graphic illustration of workers in different fields
By IHPL - November 11, 2021

During a recent Association of Schools and Programs of Public Health (ASPPH) Policy & Advocacy Newsletter update, Chief Advocacy Officer, Tony Mazzaschi, notified its members of some great news.1  A significant financial investment had been approved to strengthen the public health workforce. On November 4, 2021, the Subcommittee on Health of the House Energy and Commerce Committee approved H.R. 3297, the Public Health Workforce Loan Repayment Act of 2021. It was included among nine bills related to the public’s health. 

Introduced by Representatives Crow (D-CO), Eshoo (D-CA), and Guthrie (R-KY), this bill would “establish a student loan repayment program for public health professionals at HHS (Health and Human Services). As a condition of participation, recipients must agree to complete a period of full-time employment with a state, tribal, or local public health agency for at least three years. The legislation authorizes $100 million for fiscal year (FY) 2021 and $75 million for each of the subsequent years from FY 2022-2026.” 3,4,5  Mazzaschi also stated that ASPPH had been a strong supporter of this legislative initiative which included other national health organizations as well as local and state organizations. 

This announcement was noteworthy on several levels. At the top, this bill represents a significant financial investment by our country’s leaders in supporting the development of human capital. Historically, those investments seemed to erode over time as critical public health functions have gradually been allocated or played by other players in the health ecosystem. This news also comes at a critical time when our nation’s vulnerabilities from an aging workforce6 can affect our public health infrastructure. That is, we stand to lose many experienced public health professionals whose intellectual capital becomes difficult to replace, especially as those who have long standing tenure in these agencies decide to retire. This action begins to address the question of “Who will take their place?” In my view, this bill will help provide graduates with an important opportunity to serve in public health agencies through an incentive that helps relieve the student debt associated with obtaining a public health education. Graduates in this field often state that money is not the driving factor in selecting this profession, but rather making an impact on the health of the population in communities where they live. Additionally, the bill will help agencies to get an opportunity to build organizational capacity while also fostering opportunities for leadership development in the future.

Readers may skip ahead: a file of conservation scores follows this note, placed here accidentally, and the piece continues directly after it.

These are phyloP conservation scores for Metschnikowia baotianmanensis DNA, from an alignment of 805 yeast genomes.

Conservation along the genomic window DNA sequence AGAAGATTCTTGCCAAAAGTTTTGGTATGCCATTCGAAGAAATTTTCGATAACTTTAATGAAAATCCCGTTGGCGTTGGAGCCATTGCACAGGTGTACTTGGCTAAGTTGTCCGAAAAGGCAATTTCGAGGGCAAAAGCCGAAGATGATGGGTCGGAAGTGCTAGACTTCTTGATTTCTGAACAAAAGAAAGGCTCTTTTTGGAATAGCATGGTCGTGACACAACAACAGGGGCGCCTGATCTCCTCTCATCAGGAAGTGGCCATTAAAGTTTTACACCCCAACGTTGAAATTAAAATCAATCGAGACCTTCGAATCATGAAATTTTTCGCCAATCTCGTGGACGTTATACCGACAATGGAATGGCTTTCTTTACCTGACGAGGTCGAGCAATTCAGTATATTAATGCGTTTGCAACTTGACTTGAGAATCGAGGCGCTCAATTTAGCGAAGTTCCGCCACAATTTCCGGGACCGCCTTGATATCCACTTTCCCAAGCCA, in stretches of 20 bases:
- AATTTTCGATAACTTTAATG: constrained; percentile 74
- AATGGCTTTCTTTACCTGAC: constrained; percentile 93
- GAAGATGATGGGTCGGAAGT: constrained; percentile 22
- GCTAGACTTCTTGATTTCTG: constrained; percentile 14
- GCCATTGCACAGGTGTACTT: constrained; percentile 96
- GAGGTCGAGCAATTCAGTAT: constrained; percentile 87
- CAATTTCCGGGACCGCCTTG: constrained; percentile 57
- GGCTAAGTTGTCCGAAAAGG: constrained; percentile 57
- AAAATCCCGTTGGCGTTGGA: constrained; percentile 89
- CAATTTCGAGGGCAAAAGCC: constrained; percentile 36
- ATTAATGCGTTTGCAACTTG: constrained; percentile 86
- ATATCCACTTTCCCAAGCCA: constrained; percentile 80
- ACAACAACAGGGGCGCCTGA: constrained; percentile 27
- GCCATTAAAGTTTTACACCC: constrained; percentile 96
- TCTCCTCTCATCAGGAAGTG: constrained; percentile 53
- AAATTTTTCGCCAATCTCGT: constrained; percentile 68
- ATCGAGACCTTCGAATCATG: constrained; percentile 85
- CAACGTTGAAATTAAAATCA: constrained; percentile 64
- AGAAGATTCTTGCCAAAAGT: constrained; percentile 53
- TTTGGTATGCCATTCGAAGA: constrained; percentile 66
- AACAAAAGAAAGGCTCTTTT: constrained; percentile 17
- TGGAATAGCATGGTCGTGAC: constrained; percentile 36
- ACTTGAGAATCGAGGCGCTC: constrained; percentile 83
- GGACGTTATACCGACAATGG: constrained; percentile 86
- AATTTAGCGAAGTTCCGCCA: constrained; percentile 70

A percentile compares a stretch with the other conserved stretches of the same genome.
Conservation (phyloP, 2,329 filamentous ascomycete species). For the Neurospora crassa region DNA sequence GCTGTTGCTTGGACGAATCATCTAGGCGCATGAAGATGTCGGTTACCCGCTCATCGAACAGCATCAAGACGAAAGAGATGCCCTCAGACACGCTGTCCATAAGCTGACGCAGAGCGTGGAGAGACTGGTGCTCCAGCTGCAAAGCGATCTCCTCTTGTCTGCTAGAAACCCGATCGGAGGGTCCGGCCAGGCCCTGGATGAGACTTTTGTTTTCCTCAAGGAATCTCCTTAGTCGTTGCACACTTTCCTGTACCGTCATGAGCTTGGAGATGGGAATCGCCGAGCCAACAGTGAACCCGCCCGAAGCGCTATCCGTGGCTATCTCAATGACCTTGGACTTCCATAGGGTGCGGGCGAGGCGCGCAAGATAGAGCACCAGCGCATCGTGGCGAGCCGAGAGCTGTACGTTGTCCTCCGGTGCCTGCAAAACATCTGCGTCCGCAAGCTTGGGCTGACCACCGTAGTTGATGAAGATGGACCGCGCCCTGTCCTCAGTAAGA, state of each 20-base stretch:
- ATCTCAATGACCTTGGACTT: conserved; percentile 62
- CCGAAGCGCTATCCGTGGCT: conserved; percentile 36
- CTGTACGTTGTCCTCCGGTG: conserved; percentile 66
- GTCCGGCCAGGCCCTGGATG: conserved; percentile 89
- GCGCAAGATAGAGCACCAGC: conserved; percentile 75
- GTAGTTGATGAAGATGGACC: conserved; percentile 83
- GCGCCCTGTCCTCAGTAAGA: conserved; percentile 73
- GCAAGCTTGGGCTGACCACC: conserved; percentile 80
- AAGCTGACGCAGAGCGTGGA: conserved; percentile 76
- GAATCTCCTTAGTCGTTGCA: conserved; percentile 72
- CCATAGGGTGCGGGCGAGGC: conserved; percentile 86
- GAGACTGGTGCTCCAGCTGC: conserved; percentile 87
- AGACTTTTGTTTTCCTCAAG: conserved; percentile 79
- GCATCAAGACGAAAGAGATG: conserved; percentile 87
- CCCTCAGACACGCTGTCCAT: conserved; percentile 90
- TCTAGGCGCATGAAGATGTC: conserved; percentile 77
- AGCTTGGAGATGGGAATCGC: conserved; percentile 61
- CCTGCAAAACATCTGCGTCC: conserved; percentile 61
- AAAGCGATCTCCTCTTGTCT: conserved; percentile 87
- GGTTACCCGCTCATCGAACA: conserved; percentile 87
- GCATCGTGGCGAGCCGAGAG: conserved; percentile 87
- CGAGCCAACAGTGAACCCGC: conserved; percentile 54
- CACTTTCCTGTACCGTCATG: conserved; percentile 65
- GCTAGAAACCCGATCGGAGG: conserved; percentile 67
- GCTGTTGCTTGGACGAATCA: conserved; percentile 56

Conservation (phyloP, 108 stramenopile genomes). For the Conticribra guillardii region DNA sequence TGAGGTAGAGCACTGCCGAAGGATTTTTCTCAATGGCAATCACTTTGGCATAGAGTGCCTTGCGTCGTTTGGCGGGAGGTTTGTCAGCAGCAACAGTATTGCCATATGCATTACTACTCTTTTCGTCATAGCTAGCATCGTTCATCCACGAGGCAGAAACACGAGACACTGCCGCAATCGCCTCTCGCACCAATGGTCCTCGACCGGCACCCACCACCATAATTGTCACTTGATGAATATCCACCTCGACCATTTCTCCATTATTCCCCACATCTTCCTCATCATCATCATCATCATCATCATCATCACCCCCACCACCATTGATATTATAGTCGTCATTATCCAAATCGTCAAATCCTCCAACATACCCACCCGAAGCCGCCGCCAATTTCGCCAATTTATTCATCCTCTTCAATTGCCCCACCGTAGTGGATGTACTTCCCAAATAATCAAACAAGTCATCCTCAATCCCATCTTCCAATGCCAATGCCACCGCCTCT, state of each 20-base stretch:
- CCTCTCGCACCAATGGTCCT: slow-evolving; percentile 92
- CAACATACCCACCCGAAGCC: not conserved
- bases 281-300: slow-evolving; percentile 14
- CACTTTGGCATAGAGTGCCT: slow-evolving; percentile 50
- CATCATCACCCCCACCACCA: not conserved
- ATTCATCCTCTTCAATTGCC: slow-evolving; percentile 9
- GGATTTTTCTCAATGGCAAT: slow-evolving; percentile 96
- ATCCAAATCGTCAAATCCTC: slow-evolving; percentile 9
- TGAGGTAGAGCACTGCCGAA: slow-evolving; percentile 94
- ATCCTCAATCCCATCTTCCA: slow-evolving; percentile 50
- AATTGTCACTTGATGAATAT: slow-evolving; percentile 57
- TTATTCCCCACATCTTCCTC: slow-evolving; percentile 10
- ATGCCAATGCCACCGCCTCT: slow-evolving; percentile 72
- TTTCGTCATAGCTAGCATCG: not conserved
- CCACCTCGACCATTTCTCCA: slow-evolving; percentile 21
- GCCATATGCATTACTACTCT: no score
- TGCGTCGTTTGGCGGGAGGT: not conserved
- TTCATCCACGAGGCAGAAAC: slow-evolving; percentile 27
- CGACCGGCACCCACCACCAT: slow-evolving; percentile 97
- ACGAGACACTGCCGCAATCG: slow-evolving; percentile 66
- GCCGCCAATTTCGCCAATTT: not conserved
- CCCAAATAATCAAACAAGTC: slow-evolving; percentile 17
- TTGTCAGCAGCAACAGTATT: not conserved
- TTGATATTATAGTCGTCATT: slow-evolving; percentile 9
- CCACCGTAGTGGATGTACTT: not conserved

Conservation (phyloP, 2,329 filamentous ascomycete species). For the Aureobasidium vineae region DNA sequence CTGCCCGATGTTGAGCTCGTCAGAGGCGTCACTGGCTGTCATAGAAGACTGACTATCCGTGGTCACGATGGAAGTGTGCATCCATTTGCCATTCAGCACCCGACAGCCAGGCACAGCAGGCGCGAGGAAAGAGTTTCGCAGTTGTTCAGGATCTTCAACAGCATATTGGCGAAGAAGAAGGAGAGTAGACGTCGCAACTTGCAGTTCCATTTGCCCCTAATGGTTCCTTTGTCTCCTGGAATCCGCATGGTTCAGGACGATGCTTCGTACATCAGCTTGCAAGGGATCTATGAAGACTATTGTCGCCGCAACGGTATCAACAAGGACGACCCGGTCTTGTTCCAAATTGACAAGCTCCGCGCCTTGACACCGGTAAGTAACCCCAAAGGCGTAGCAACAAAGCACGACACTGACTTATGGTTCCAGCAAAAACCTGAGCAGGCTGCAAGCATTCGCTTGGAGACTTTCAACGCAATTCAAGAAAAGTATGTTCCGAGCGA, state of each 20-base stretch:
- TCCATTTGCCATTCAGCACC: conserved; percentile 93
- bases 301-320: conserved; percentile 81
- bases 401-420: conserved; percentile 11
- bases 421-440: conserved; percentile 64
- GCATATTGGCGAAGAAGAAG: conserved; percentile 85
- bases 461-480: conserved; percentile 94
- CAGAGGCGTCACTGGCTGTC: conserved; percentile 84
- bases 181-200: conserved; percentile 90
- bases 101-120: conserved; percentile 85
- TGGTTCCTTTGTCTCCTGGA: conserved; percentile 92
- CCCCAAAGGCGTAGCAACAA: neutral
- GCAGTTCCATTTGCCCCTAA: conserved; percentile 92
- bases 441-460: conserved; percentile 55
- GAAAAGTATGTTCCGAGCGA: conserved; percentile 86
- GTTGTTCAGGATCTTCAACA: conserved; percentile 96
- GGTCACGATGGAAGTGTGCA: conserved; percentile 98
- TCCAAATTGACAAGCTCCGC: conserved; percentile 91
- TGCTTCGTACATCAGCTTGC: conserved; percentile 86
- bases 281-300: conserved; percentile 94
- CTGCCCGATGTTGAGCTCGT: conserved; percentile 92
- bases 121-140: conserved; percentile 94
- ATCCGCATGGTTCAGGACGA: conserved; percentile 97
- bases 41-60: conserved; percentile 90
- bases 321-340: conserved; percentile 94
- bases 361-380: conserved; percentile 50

The timing of the approval of this bill could not come at a better time as we build upon the lessons we learned from a global pandemic. Admittedly, as someone in academic public health, I see many benefits from both the employers’ and the students’ perspectives. I am also reminded of other important legislation, like Title VII of the Public Health Service Act (PHSA),7 which supports a myriad of health professions education and training. These, too, are essential components of maintaining a vibrant workforce in this country. Sometimes, one can easily forget why these mechanisms are in place and what role they play in nurturing the dreams and aspirations of those called to serve in the health professions. Others may call it having the wisdom to build and grow our public health capacity before another imminent crisis. I am inclined to agree.


Author bio:

Karl J. McCleary, PhD, MPH

Karl J. McCleary, PhD, MPH

Dr. McCleary is the Associate Dean for Strategy, Director of the Center for Health Strategy and Innovation, and Professor of Health Policy and Leadership at Loma Linda University School of Public Health. His research interests include health policy; transformation and strategic change; innovation, systems thinking and redesign; and population health.


References:

  1. Mazzaschi, T. (November 6, 2021). ASPPH Policy and Advocacy Special Edition-House Clears Infrastructure Bill; Rule on Reconciliation (E-newsletter).
  2. Public Health Workforce Loan Repayment Act of 2021, H.R. 3297, 117th Congress, U.S. House of Representatives (2021). Accessed https://www.congress.gov/bill/117th-congress/house-bill/3297/
  3. Committee on Energy and Commerce Staff (November 2, 2021). Memorandum from Chairman Pallone to the Subcommittee on Health: Markup of Nine Health Bills. 117th Congress, U.S. House of Representatives. https://energycommerce.house.gov/sites/democrats.energycommerce.house.gov/files/documents/Briefing%20Memo_HE%20Markup_2021.11.04.pdf
  4. Committee on Energy and Commerce. (November 4, 2021). Markup of 9 Bills, Subcommittee on Health. 117th Congress, U.S. House of Representatives. Accessed https://energycommerce.house.gov/committee-activity/markups/markup-of-9-bills-subcommittee-on-health-november-4-2021
  5. U.S. House of Representatives Committee Repository (November 4, 2021). Markup of Nine Health Bills: Subcommittee on Health (Committee on Energy and Commerce). Accessed https://docs.house.gov/Committee/Calendar/ByEvent.aspx?EventID=114221
  6. United States Senate Special Committee on Aging (December 2017). America’s Aging Workforce: Opportunities and Challenges. Accessed https://www.aging.senate.gov/press-releases/senate-aging-committee-releases-report-examining-opportunities-and-challenges-of-americas-aging-workforce.
  7. Reyes-Akinbileje, B. (2013). Health Workforce Programs in Title VII of the Public Health Service Act, Congressional Research Service, R4317. Accessed https://digital.library.unt.edu/ark:/67531/metadc227902/m1/1/high_res_d/R43177_2013Aug13.pdf

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